Vienna, April 16 – After a pause for the parliamentary and presidential elections, Russian President Vladimir Putin’s plan to reduce the number of federal subjects by amalgamation appears set to resume, possibly crossing two red lines that many, including Putin himself, have said may cause serious problems for the country.
On the one hand, St. Petersburg governor Valentina Matvienko has stepped up her push to combine her city, -- which is a federation subject -- with Leningrad oblast, a move that if achieved could open the way to the combination of Russian oblasts and not just non-Russian autonomies with surrounding and predominantly Russian ones.
And on the other, analysts in the Russian capital and many in Mari El say that Moscow and the local Russian leadership are conspiring behind the scenes to combine that Finno-Ugric republic with one or more of the neighboring and predominantly Russian oblasts in the Middle Volga region.
Not only would that represent the first time Moscow would have eliminated a republic in this process, something troubling enough and a move, successful or not, that would certainly increase fears and nationalism in larger non-Russian republics like Bashkortostan and Tatarstan.
On February 14, Putin himself had indicated that he very much wanted to proceed with his amalgamation plan but that he would do so very cautiously, because, in his words, “amalgamation for the sake of amalgamation is not our goals. Everything depends on the citizens of Russia who must take this decision.”
That makes the two new moves striking because in Leningrad, Matvienko is pushing for something that voters in both her city and Leningrad oblast have rejected in an earlier referendum and because the moves in Mari El are being conducted largely and intentionally out of public view.
In St. Petersburg, Matvienko is pushing hard for amalgamation, arguing that she reads Putin’s words as giving a green light to do what she has long wanted to, even though many in her own city and most of the leadership of Leningrad oblast oppose that (www.fontanka.ru/2008/04/15/070/ and www.gzt.ru/politics/2008/04/16/060120.html).
According to Moscow observer Aleksey Makarkin, Matvienko’s declarations mean that “unification initiatives will continue under the next president,” that “stronger regions will attempt to annex weaker ones, and that Moscow will allow the unification of equal regions and not just the absorption of the so-called “matryoshka” national districts.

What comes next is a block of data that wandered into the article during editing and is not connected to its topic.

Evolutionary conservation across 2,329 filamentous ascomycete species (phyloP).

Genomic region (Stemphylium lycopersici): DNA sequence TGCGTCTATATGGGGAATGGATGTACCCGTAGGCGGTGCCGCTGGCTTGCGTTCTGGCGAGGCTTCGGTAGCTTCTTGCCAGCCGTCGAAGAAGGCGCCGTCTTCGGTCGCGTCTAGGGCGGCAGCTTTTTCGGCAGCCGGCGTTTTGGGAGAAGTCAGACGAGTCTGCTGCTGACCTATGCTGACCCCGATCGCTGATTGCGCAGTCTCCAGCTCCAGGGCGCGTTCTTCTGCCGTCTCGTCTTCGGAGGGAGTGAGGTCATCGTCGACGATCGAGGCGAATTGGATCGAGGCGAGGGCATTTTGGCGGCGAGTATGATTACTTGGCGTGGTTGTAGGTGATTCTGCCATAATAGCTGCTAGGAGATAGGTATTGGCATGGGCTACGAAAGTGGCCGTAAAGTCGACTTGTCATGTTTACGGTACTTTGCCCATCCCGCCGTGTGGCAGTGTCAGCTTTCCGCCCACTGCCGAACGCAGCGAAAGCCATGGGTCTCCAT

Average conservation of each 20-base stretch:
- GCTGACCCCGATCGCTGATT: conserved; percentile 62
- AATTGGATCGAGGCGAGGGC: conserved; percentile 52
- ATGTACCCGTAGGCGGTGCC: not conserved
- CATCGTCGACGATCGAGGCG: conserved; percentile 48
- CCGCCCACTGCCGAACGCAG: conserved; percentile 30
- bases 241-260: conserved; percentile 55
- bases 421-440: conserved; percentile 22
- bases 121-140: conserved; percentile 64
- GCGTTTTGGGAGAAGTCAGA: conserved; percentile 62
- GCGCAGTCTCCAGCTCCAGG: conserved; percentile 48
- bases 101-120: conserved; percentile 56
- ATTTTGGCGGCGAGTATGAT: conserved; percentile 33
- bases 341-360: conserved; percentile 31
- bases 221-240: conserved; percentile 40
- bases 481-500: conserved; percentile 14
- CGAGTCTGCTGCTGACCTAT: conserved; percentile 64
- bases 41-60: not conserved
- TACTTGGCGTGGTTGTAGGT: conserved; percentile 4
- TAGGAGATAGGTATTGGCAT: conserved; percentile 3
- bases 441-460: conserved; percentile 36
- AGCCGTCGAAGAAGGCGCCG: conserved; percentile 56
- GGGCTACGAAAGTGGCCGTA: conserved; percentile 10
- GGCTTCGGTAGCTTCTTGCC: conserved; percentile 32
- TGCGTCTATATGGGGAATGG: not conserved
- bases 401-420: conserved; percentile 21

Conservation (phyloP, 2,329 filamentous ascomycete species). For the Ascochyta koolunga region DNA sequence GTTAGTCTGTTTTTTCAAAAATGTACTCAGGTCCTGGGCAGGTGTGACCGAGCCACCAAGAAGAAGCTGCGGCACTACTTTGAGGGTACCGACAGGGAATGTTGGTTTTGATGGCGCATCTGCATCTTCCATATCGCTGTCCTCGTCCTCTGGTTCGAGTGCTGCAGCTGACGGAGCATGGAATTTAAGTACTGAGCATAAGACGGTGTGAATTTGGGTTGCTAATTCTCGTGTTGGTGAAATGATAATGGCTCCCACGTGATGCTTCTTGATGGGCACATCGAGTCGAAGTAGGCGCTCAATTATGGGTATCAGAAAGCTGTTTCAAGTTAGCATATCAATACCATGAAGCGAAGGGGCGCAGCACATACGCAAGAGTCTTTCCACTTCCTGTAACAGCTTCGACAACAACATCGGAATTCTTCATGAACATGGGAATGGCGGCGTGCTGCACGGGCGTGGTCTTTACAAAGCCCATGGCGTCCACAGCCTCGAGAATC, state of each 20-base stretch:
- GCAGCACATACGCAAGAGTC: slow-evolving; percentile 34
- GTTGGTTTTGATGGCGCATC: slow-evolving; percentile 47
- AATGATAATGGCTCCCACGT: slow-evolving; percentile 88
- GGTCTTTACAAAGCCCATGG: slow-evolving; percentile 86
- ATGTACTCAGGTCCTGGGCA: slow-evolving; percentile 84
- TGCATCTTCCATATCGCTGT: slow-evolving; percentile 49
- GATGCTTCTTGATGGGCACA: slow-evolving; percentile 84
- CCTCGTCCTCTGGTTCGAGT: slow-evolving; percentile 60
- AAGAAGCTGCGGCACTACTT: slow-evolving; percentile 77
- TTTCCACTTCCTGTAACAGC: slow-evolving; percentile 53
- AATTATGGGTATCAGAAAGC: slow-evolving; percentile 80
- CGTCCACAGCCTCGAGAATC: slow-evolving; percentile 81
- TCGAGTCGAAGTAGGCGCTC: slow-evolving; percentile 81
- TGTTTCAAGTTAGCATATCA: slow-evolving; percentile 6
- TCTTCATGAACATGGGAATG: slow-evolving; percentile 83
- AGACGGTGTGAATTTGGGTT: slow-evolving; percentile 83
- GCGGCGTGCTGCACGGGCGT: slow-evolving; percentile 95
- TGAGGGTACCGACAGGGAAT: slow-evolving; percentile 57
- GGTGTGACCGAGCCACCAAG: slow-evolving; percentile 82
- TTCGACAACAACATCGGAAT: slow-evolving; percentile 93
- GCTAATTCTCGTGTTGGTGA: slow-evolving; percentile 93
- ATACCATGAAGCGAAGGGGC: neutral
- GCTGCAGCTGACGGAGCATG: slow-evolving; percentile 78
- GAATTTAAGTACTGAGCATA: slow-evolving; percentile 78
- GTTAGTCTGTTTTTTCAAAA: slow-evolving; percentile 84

If he is correct and if the ambitious Matvienko is not restrained by bureaucratic resistance in Leningrad oblast or new calculations by incoming Russian president Dmitry Medvedev, then a majority of Russian federation subjects will be in play, possibly triggering controversies that will certainly complicate the life of the Kremlin.
Meanwhile, as one might expect, the situation in Mari El is murkier but potentially even more serious. According to a length and detailed report prepared by Moscow’s Foundation for CIS Nationality Policy, officials in both Moscow and Ioshkar-Ola believe that Mari El should be combined with its Russian neighbors.
Its authors, R. Khabibullin and Anna Shiryayeva enumerate more than 20 reasons why officials have reached that conclusion, including among others the ability of the authorities there to keep the Mari and the Finno-Ugric world from finding out until it is too late (www.mari.ee/rus/articles/soc/2008/04/11.html).
Having assembled what evidence they could to show that this is what Moscow and Ioshkar-Ola intend, the two analysts note that eliminating national republics in this way will almost certainly prove more threatening to the stability and territorial integrity of the Russian Federation than the existing units now are.
They acknowledge that “there are definite destructive forces in the world” which would like to divide Russia by using its national republics, but “the liquidation of such subjects” would not counter that threat, one that Putin spoke to in February, but make it worse.
Unfortunately, there is little to suggest that anyone in Moscow or Ioshkar-Ola is listening to such arguments. Indeed, earlier this week, an article that appeared on one LiveJournal site quickly spread fears through the Mari community on the very eve of the Congress of the Mari People.
That article said that its author expected to live in Tsarevokokshaysk, the earlier Russian name of Ioshkar-Ola, “in the near future,” a statement many Maris saw as an indication that the Russification of their republic will continue and even intensify via its unification with one or more of its Russian neighbors.
Such fears were further fanned when it was discovered that the author of this article now serves as a senior official in Mari El’s education ministry. Still worse, he earlier was a member of the now-banned Russian National Unity and has been an active supporter of Russian Marches there (www.mari.ee/rus/articles/soc/2008/04/14.html).
If that is the kind of individual Moscow and regional officials following its line intend to use to promote the amalgamation of non-Russian republics with Russian ones, the future for the former is very bleak in the near term. But clearly the future for the Russian Federation as a whole is over the longer haul even bleaker still.